I'm sitting at the edge of the Boeing plant airfield, bundled into one of your old Pendleton plaid wool shirts against a typical blustery Seattle spring day. You'd no doubt laugh watching me try to scribble in this diary with one hand while I tug at my flowered scarf (you remember, the one you gave me back in college) with the other. I fear both the scarf and I are the worse for wear these days, but it's all for the war effort.
As strange as it seems, writing as though I were actually sending you a letter keeps the hope that you are somehow still alive burning in my heart. It's just a tiny ember, like one of those specks of golden light that used to spiral up from the gray late-night ashes of our summer campfires.
Alas, most of the fire in my life now comes from the destruction that I have a tiny part in creating. Of course it's all meant to end the war as soon as possible, but it's painful to read each day of the hellish infernos our Flying Fortresses are making of Europe's ancient cities. In return, the bombers and their crews are tumbling from the sky at such a rate I often wonder as I'm working how many weeks each immense, complex machine I labor on will last once it rolls out the hangar door.
Goodness, this talk is hardly a fit subject for an anniversary letter! I should dwell on the more cheerful things you'd no doubt want to hear of wherever you are. The rhododendrons are blooming in huge balls of pink and white blossoms. The first swallows are back, bounding through the air on warm afternoons. Stormy is shedding her winter coat, much to my consternation on laundry day. She sends you a hearty meow!
Well, I must return to the factory. The next round of Fortresses is warming up on the tarmac. Soon they'll be off into the big white clouds that punch like fists into the blue April sky. I remind myself that you are somewhere under the same sky, looking at the same sun and the same moon that shine down on Seattle. I believe with all my heart that we'll someday be looking at them together.
Your loving wife, Rosie.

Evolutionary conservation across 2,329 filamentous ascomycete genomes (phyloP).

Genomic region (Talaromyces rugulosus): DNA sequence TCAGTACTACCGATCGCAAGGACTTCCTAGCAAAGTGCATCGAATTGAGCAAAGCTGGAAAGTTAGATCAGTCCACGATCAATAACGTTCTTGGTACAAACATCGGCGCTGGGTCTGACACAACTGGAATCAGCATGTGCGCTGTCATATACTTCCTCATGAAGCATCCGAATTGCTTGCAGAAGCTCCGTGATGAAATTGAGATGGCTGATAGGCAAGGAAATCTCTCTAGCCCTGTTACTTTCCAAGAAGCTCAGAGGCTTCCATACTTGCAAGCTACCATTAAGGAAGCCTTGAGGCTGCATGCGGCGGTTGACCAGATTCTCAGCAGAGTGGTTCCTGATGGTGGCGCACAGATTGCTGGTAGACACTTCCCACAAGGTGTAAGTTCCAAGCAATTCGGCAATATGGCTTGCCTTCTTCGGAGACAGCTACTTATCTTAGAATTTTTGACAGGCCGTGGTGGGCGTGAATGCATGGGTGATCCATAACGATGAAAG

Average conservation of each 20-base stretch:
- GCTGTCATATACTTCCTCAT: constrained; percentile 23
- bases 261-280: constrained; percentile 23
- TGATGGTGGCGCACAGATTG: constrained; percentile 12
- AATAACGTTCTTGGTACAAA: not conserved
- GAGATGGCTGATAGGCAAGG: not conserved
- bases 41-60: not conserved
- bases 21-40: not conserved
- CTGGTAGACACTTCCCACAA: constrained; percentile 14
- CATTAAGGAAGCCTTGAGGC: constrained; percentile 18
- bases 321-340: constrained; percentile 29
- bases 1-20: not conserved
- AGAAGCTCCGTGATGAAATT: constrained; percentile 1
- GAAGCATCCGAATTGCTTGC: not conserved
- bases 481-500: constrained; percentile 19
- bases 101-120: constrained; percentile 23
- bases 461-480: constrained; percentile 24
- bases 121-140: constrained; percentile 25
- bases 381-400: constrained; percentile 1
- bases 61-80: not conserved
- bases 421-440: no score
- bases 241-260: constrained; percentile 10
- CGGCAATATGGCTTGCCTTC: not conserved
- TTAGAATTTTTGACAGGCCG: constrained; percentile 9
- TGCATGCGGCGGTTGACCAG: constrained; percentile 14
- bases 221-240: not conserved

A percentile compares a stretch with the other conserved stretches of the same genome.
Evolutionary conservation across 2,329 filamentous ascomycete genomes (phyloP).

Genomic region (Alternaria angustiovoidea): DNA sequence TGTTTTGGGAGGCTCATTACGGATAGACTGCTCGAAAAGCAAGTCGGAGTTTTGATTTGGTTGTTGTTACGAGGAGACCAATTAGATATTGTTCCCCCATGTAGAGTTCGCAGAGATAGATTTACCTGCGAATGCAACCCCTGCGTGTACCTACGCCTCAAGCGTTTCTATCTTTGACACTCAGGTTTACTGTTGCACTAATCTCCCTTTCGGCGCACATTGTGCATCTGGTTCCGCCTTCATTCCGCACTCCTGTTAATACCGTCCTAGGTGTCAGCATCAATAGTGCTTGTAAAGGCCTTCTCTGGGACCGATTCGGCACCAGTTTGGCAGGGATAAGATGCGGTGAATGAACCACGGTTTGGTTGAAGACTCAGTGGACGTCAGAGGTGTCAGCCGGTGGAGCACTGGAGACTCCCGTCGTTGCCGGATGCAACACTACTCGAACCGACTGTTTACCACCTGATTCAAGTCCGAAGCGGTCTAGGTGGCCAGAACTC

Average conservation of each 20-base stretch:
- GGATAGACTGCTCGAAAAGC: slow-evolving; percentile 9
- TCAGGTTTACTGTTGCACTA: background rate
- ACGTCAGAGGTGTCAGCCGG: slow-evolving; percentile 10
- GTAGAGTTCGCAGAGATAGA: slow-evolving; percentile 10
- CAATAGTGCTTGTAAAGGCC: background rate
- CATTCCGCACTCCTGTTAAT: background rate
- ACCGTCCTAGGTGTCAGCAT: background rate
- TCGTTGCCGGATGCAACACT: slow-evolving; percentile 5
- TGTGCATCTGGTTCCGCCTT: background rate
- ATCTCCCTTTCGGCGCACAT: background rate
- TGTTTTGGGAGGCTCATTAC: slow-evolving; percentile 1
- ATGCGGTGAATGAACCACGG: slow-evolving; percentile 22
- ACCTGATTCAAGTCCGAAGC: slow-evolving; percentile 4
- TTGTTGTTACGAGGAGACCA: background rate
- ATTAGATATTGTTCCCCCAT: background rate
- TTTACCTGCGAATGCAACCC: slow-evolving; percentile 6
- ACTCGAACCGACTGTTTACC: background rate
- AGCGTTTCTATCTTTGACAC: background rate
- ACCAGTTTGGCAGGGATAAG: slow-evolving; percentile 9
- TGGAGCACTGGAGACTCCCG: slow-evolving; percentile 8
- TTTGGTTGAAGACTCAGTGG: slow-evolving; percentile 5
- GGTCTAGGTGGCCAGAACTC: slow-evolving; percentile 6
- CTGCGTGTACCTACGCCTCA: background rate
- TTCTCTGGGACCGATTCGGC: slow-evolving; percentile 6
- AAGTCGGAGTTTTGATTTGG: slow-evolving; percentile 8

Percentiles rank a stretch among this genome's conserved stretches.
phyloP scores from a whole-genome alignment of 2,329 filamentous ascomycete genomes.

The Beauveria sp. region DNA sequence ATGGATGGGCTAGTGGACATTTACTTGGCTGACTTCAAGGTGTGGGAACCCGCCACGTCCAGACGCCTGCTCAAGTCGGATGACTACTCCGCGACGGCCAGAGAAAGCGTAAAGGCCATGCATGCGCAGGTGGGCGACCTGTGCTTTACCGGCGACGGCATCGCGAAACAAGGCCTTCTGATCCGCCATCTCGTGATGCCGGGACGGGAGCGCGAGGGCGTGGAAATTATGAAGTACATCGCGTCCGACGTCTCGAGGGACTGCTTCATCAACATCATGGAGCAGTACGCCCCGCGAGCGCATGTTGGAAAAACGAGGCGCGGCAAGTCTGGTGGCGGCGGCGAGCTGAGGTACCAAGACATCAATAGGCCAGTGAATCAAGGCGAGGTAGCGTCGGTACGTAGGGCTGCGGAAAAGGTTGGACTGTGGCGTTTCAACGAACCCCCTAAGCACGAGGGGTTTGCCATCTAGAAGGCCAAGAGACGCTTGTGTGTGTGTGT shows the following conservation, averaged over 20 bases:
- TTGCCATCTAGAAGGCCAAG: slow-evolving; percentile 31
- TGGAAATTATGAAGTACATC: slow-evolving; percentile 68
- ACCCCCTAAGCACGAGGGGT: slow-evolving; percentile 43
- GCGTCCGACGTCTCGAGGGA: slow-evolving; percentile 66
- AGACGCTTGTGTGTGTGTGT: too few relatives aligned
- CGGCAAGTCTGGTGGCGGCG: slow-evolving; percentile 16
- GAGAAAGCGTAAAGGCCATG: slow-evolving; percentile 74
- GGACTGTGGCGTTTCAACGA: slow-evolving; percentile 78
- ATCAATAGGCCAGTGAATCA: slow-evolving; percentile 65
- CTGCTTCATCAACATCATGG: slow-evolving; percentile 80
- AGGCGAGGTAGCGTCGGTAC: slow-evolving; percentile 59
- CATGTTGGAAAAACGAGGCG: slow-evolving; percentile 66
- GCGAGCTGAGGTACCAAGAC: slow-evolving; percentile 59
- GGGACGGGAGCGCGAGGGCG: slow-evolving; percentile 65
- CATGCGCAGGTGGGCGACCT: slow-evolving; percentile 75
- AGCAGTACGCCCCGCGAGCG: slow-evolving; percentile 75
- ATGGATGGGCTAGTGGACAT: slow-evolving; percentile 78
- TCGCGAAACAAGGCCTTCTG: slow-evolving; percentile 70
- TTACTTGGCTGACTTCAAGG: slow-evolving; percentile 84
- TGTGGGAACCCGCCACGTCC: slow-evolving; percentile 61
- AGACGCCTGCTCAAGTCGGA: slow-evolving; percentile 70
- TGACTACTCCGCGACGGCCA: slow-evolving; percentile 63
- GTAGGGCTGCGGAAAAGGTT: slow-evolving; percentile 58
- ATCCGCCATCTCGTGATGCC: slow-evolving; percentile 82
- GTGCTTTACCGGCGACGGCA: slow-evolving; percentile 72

Saturday, April 26, 2014
Monday, April 7, 2014
I suppose I should be grateful things aren't worse. The pain's receding, the nurses are decent and my bed's near the window. Sometimes little formations of B-17s pass across my square of sky, reminding me that Boeing is quite capable of sustaining Flying Fortress production with one less girl.
Time's on my hands and on my mind. The doctor says I'd likely recover faster if he had that new "Penicillin" drug, but like everything else desirable from milk chocolate to men, it's at the front, so I'll be recovering as nature intends.
I've pulled out that diary, after tucking it into a drawer as soon Betty and the rest of the girls disappeared in a laughing burst of hats & gloves. I need something to do besides brood about Bob and watch the bouquet from that loathesome cad Carl slowly wilt. I have no doubt it's from him. Every glance at it brings back his words about getting on with my life and facing the truth that Bob will never come back. What makes me angriest is the realization that Carl's words hurt me so because I fear he may be right.
I look out the window again. A flock of bombers passes, metal geese against a white sky. What have I got to say that anyone, including my future self, would want to read? I guess that's not the point. Nurse says I should just write because it will make me feel better, and not to worry about tomorrow. It will come soon enough in its own way no matter what I do.